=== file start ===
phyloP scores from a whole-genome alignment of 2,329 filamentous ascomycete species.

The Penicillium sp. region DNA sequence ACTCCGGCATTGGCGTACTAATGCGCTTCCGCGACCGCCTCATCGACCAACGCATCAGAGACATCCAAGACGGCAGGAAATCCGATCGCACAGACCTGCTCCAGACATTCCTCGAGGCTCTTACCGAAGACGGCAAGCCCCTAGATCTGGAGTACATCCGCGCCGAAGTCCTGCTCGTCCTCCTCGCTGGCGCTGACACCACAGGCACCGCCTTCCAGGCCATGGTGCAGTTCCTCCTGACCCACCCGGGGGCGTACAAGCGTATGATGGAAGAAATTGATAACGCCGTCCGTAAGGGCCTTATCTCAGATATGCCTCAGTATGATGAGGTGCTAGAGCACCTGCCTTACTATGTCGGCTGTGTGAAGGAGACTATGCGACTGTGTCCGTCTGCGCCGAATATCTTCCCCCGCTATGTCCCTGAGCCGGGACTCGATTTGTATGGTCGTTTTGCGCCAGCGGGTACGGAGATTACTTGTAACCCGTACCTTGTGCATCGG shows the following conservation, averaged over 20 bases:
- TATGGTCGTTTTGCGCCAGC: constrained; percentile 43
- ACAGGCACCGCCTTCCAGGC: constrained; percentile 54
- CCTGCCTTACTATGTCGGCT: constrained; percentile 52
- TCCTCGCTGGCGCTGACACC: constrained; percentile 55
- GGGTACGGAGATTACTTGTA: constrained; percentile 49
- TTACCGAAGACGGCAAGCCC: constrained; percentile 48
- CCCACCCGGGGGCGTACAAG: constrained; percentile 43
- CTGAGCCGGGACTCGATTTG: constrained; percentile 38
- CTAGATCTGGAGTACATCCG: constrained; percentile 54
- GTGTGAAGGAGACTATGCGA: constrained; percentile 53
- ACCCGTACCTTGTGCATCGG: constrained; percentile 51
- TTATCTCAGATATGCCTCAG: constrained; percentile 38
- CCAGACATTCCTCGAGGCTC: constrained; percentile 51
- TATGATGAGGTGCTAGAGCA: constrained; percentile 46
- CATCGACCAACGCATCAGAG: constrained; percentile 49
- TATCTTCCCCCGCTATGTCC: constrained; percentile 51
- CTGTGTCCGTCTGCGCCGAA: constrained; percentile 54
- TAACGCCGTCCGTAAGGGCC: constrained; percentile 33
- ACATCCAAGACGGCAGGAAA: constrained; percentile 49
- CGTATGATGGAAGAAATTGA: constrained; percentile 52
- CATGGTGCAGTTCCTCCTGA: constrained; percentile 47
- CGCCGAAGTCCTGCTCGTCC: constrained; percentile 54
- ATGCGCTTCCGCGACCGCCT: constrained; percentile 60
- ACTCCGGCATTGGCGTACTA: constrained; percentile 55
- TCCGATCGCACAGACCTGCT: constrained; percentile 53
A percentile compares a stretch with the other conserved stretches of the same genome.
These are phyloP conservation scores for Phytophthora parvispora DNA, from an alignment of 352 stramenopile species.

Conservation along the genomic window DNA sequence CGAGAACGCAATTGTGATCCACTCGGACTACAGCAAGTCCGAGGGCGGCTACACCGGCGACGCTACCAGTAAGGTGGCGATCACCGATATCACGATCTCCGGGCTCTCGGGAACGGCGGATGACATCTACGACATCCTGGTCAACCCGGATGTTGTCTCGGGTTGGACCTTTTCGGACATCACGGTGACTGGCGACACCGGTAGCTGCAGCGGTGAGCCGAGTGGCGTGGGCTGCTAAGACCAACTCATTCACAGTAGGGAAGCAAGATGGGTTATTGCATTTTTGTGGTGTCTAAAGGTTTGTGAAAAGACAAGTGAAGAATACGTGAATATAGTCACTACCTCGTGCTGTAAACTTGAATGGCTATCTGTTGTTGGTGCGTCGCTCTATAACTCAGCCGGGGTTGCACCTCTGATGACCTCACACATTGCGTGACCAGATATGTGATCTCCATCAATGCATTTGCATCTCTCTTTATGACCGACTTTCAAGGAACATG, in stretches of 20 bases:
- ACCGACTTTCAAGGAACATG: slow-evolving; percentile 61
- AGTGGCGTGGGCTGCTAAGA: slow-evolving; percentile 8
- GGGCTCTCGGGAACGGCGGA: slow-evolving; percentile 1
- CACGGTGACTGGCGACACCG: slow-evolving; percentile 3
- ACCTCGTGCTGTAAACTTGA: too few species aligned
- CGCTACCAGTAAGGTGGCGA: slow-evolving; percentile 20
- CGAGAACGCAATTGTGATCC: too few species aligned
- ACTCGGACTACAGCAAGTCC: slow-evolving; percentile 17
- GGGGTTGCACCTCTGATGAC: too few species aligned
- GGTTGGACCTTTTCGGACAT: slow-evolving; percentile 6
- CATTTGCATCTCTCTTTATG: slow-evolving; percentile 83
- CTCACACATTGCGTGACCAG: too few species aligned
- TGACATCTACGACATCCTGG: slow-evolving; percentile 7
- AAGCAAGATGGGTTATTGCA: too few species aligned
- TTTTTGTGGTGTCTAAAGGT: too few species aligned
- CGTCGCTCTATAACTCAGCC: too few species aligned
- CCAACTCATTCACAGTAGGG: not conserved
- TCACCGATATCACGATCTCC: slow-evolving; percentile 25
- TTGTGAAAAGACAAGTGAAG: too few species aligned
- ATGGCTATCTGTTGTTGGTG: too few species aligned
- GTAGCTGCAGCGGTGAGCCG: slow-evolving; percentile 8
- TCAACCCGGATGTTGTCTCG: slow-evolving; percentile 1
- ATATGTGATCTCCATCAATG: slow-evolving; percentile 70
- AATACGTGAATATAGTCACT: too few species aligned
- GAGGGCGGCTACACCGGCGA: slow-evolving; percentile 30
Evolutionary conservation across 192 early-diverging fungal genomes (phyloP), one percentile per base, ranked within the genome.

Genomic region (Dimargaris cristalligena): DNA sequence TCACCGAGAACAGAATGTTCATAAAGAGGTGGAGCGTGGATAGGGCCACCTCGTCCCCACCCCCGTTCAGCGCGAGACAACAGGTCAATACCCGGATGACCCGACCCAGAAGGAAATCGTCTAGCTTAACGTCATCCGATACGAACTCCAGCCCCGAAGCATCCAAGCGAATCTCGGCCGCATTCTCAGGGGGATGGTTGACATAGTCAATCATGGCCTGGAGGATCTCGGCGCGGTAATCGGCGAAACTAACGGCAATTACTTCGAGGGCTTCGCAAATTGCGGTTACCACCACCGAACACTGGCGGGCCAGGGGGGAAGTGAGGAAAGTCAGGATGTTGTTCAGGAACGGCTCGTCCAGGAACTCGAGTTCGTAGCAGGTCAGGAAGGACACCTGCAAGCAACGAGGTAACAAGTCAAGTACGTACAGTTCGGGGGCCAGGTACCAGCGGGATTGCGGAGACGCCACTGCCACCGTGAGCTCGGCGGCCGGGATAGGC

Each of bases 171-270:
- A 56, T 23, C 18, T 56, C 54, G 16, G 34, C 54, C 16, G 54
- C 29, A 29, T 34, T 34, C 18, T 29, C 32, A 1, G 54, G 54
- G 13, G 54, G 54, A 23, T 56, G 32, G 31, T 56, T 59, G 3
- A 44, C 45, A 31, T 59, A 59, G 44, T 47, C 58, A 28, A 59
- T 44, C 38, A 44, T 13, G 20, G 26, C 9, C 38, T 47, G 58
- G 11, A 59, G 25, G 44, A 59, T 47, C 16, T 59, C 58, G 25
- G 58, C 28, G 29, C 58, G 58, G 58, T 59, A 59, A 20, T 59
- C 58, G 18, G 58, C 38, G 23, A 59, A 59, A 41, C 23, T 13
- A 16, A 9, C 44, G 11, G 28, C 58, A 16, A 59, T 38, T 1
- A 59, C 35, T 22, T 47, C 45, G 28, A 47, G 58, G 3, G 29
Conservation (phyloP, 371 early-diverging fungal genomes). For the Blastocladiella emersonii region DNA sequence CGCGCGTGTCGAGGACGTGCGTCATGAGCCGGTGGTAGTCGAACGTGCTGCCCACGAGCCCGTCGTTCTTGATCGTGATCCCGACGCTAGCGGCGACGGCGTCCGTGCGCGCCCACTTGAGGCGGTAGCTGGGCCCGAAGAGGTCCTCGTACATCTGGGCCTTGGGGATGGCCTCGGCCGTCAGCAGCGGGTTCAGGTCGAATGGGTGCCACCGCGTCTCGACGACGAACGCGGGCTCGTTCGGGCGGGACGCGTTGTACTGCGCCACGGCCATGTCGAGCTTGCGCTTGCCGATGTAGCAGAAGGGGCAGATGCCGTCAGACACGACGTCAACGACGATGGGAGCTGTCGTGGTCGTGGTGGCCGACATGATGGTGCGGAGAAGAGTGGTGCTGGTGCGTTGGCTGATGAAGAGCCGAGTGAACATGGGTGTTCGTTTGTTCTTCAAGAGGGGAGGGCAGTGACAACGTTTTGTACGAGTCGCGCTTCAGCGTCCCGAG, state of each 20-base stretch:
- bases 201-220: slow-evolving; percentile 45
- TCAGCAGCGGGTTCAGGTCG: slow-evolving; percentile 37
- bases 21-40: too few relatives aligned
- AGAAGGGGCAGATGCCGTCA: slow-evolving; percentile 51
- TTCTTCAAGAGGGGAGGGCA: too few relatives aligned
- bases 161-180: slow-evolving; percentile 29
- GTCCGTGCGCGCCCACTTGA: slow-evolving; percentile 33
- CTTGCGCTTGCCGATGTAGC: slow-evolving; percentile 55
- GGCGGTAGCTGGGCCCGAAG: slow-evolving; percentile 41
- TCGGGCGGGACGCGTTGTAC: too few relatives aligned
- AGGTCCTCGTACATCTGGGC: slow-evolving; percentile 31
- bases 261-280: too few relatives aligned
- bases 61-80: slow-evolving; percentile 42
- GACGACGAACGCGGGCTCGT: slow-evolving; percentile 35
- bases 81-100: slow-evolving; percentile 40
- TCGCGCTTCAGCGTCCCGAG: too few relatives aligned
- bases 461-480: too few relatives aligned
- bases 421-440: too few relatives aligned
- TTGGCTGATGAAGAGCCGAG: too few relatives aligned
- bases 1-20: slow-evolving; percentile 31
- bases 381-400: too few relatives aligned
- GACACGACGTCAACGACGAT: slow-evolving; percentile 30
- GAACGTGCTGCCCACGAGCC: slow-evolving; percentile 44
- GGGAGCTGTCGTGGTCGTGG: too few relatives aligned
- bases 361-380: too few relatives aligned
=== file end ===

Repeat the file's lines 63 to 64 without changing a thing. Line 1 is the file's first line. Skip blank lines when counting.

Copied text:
- T 44, C 38, A 44, T 13, G 20, G 26, C 9, C 38, T 47, G 58
- G 11, A 59, G 25, G 44, A 59, T 47, C 16, T 59, C 58, G 25